Is there anyone out there who wants to see more squabbling and posturing between the parties of the left and the right in Parliament? Neither do I.
In the same way, I suspect, most of us would also like to see church leaders spend less energy expounding on their differences and put more effort into working together on the stuff we can agree on.
I’m a bona fide liberal. I used to think I was a radical, but then I went to theological college
and discovered a whole world out there to the left of me that I hadn’t even imagined. Turns out I’m not even close to radical.
To paraphrase a famous quote often (if erroneously) attributed to Winston Churchill, “Every 20-year-old with a heart is a socialist; every 60-year-old with a brain is a conservative.” I like to think I have a brain, and I’m not a conservative, but I’m old enough to understand what the quote is getting at.
Maybe it’s my advancing years, but lately I’ve come to think that liberals need conservatives as much as the other way around. We need conservatives to give some definition to liberal ideas, which are prone to being fuzzy. And as much as liberals like to remind conservatives that keeping a healthy bank account is not the purpose of a church, we need conservatives to provide an occasional fiscal reality check.
When it comes to matters of the spirit, liberals tend to quote from the prophets while conservatives sing Psalms. We need worship and works, praxis and prayer. Our faith is not just about liberal ideals of justice and jubilee — it’s also about salvation and sanctification. While conservatives sing with admirable assurance about that old-time religion (“makes me love everybody”), liberals struggle to explain cutting-edge theology. As much as I relish trying to make our ancient faith relevant to a modern world, I try to remember that not everyone who stands to my right is a self-righteous fundamentalist.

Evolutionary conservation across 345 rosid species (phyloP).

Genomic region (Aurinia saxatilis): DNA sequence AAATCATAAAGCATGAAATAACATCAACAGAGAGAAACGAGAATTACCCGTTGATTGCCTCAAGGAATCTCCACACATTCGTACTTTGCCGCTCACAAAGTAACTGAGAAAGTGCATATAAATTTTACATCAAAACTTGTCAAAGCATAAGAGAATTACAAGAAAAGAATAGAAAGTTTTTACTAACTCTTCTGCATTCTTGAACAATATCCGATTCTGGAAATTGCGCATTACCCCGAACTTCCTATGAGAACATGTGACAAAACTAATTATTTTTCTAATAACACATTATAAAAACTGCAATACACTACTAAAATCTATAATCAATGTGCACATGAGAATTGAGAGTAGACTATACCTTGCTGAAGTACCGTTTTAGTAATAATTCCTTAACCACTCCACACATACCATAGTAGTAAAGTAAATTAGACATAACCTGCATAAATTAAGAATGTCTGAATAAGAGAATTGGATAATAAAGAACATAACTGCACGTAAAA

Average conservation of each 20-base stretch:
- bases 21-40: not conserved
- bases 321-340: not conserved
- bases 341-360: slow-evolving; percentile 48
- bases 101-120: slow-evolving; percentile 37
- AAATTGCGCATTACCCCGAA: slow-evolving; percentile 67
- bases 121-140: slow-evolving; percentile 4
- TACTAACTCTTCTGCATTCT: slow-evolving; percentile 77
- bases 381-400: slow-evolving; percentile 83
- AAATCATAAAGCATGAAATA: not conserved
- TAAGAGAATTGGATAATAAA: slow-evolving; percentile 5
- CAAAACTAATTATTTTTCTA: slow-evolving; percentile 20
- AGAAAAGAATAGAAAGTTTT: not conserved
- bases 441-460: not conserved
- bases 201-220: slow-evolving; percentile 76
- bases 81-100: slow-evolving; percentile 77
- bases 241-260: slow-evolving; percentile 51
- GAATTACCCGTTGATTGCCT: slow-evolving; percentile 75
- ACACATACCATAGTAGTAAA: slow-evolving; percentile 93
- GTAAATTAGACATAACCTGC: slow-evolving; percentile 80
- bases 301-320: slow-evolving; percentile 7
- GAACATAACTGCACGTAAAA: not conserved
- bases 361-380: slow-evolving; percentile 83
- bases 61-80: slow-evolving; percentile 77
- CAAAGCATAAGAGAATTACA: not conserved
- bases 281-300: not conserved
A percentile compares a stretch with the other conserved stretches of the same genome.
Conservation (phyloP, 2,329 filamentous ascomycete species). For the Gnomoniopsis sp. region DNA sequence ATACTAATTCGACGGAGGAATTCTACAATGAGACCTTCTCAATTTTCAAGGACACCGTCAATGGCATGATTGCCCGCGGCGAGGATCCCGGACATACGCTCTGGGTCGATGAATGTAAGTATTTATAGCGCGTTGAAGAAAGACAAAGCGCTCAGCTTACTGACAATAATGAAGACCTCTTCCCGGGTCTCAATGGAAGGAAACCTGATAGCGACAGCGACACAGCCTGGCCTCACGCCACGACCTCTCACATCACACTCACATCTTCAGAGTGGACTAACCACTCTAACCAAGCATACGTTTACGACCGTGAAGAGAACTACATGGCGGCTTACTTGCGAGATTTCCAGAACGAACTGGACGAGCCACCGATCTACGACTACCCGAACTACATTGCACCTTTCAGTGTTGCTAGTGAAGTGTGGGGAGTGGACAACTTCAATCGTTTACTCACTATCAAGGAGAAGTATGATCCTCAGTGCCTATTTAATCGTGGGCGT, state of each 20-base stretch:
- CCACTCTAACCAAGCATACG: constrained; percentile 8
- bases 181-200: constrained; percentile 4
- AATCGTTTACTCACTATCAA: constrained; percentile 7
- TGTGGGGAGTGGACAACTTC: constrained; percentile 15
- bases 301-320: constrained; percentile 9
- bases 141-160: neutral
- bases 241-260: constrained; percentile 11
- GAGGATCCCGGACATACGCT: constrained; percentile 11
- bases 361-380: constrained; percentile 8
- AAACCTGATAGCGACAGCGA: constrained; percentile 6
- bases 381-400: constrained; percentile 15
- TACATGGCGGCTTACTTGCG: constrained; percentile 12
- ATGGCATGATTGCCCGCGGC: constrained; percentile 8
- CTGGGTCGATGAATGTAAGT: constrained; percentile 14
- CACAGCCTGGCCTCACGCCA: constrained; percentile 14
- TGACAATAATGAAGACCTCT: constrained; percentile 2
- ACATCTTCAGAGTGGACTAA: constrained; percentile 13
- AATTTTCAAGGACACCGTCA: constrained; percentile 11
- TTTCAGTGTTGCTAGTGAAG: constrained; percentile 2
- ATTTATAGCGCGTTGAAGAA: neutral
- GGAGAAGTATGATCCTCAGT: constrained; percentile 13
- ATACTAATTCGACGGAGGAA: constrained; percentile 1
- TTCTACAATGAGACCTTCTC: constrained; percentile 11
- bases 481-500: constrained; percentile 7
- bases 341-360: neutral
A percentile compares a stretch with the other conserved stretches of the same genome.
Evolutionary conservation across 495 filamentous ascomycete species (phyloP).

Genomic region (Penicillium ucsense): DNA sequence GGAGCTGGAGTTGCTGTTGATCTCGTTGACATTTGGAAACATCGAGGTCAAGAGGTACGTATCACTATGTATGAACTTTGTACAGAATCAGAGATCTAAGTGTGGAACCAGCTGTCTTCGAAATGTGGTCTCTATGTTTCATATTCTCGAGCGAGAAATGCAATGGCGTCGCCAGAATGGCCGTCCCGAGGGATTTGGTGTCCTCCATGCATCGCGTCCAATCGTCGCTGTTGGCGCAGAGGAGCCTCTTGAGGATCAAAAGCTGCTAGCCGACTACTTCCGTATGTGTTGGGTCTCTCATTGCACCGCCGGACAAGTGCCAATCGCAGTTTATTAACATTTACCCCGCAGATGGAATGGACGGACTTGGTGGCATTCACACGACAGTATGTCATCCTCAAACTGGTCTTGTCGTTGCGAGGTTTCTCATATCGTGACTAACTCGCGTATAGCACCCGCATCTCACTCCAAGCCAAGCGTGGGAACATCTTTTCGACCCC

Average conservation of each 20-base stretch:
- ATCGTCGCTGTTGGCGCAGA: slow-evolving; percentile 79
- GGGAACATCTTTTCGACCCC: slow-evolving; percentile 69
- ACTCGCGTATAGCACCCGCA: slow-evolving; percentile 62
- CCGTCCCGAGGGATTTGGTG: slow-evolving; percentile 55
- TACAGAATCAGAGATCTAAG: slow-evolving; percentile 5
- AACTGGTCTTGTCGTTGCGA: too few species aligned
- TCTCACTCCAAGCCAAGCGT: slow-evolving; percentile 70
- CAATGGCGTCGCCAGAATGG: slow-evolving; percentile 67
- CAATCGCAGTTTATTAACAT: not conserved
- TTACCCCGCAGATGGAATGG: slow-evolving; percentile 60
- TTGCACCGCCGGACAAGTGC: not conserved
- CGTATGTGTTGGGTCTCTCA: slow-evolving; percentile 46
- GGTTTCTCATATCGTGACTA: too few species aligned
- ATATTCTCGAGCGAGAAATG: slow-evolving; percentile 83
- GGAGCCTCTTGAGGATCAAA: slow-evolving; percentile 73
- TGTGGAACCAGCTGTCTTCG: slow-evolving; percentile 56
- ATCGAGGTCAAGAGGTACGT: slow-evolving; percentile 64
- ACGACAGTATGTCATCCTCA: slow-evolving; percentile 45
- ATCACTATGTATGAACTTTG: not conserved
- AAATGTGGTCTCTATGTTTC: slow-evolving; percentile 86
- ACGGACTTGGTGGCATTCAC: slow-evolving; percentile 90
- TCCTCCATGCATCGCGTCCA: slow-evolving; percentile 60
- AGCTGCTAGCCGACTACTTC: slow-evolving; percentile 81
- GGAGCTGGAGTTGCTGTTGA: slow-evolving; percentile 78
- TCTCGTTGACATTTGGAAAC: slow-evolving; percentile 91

At our worst, liberals are as changeable as the weather, apt to go drifting on every wind like a hot-air balloon that’s been cut loose. At their worst, conservatives are as predictable as a cake mix and slower to change than continental drift. At our best, liberals and conservatives are, respectively, hopeful explorers and faithful homebodies. We need both. By toning down the rhetoric and seeing the person instead of the label — individuals seldom match a generalization — we can help each other do well spiritually and do good socially. Together, we can have outreach and the Spirit’s indwelling.
As a church, for example, we should excel at providing programs and supports for young families. Instead, we stink at it — evangelicals are absolutely kicking our butts in this department. Conservatives, who care deeply about marriage and family, can turn that around.
And although conservatives tend to focus on benefits to the individual and liberals on benefits to the community, surely we can agree that families are good for both. The decision to include same-sex couples and non-traditional groupings in the definition of family has already been made, both by society and our denomination.
It’s time to stop being a church of divisions and start being a church that builds bridges. I don’t imagine that conservatives and liberals will agree on everything; indeed, I value the breadth of our church. But too often we are the untied church instead of the United Church. Let’s put our hands together, left and right, in prayer and in unity.
Keep it free!
If you enjoy reading our online stories about ethical living, justice and faith, please make a donation to the Friends of The Observer Fund. Supporting our award-winning journalism will help you and others to continue to access ucobserver.org for free in the months to come.